Sunday, February 26, 2017

Nostalgia Theater: A Lack of Visionaries

By 1987, Hasbro had pretty thoroughly conquered the toy aisle thanks to the double-barrel impact of Transformers and G.I. Joe. Both of those mega-hits prompted the toymaker to plot new worlds to conquer, which led to the creation of Visionaries: Knights of the Magical Light. I remember first seeing the commercials for this during a visit to Edmonton in the summer of 1987, and the catchy theme song and flashy animation in the commercials sure did the trick to get me stoked.

However, since we were headed back to Saudi Arabia in a few weeks I wouldn't find out until the following year that Visionaries had already come -- and gone. Like both of its Hasbro contemporaries (which were still continuing along), the marketing for Visionaries was built around the three-pronged approach of a Hasbro action figure line, a Marvel comic book, and an animated series from Marvel and Hasbro's own Sunbow Productions. The show premiered in syndication in September '87, and here's what the intro looked like:



As developed by Joe and Transformers vet Flint Dille, Visionaries eschewed the science fiction settings of its Hasbro siblings in favor of a fantasy premise. On a distant planet called Prysmos, two warring factions of knights (the Spectral Knights, the Darkling Lords) wage battle with one another with the aid of holographic creatures ("the magical light") projected from their chest plates and weapons (this allowed each figure to have a gimmick hologram avatar). It could've been the standard good guy/bad guy stuff, but the mythology was interesting and distinct. The toys came soon after:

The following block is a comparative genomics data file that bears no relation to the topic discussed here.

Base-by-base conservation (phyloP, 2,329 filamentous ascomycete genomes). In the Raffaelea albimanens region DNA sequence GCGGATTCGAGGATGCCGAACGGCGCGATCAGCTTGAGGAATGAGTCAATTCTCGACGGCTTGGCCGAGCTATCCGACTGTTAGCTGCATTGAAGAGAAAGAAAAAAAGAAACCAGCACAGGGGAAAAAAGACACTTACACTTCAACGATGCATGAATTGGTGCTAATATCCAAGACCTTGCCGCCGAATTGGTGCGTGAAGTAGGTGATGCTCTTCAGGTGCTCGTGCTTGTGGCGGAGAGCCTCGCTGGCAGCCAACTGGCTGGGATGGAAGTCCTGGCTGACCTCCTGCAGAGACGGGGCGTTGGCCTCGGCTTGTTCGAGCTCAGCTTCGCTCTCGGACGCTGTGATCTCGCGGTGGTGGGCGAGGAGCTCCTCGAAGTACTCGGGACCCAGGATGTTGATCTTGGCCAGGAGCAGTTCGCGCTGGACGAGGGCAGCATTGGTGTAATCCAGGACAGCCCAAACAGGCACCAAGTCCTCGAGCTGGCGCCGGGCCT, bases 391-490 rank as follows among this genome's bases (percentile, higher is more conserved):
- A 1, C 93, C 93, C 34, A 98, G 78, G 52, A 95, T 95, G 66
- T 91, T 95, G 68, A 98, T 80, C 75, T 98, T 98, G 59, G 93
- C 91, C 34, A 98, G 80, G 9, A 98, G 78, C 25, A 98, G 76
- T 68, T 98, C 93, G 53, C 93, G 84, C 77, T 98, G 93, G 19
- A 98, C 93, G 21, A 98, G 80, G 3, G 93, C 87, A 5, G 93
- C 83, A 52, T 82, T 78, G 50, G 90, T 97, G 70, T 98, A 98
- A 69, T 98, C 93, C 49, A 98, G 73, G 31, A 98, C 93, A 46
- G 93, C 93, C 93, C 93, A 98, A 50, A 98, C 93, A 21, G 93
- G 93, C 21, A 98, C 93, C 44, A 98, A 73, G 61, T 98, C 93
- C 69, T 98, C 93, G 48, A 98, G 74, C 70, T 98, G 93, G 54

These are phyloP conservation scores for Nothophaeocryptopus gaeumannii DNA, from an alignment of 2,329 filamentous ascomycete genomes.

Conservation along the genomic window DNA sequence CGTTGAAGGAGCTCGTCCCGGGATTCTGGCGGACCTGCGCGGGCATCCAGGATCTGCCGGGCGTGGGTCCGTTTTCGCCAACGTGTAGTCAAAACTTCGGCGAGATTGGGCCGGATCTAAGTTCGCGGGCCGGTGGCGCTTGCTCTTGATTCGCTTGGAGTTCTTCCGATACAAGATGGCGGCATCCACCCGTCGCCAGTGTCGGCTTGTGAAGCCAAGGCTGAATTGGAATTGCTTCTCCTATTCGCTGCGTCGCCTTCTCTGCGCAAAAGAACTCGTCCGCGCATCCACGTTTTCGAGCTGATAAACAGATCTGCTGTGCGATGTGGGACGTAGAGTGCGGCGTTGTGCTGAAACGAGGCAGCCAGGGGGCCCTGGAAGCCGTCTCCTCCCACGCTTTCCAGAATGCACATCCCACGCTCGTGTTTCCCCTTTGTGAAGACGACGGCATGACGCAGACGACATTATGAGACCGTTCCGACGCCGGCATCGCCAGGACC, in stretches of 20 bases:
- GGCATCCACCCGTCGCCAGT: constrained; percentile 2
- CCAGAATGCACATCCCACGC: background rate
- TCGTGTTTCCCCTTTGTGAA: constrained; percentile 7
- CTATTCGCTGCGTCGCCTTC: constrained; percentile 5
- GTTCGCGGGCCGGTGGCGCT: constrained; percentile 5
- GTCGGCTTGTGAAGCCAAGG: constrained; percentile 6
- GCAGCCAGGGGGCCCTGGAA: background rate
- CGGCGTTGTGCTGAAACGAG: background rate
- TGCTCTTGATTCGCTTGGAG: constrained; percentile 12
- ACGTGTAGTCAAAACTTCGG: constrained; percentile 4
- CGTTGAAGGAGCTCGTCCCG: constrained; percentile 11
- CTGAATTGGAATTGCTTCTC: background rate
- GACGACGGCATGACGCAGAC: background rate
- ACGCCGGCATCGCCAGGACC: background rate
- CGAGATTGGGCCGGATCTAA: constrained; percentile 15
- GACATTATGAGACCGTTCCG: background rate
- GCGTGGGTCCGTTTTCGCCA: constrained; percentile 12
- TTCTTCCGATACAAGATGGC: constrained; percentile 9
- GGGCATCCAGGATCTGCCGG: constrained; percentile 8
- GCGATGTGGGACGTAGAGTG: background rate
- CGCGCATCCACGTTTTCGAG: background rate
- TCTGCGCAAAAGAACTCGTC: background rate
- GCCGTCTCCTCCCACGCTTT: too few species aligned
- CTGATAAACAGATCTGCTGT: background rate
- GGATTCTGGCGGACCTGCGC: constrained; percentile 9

As you can see, the Hasbro connection was big (Some of the ads even trumpeted, "From the makers of Transformers!"), but for whatever reason Visionaries just didn't resonate with its target audience the same way Hasbro's other successes did. The Marvel series (published under their kiddie-centric "Star Comics" imprint and written by Punisher creator Gerry Conway) folded after only six issues, the cartoon was gone after thirteen installments, and the toys were on clearance pegs by the following Thanksgiving. Appropriately enough, in the end, the whole thing felt like a fleeting hologram.

One Year Ago in Nostalgia Theater: David Janssen is Harry O

Two Years Ago in Nostalgia Theater: WildC.A.T.s -- More Craptastic Saturday Morning Superheroes

Three Years Ago in Nostalgia Theater: DuckTales! Woo-ooh!

Four Years Ago in Nostalgia Theater: RoboCop: The Series -- The Future of Law Enforcement Gets Syndicated

Five Years Ago in Nostalgia Theater: Night Man -- Marvel's Short-Lived Media Star

No comments: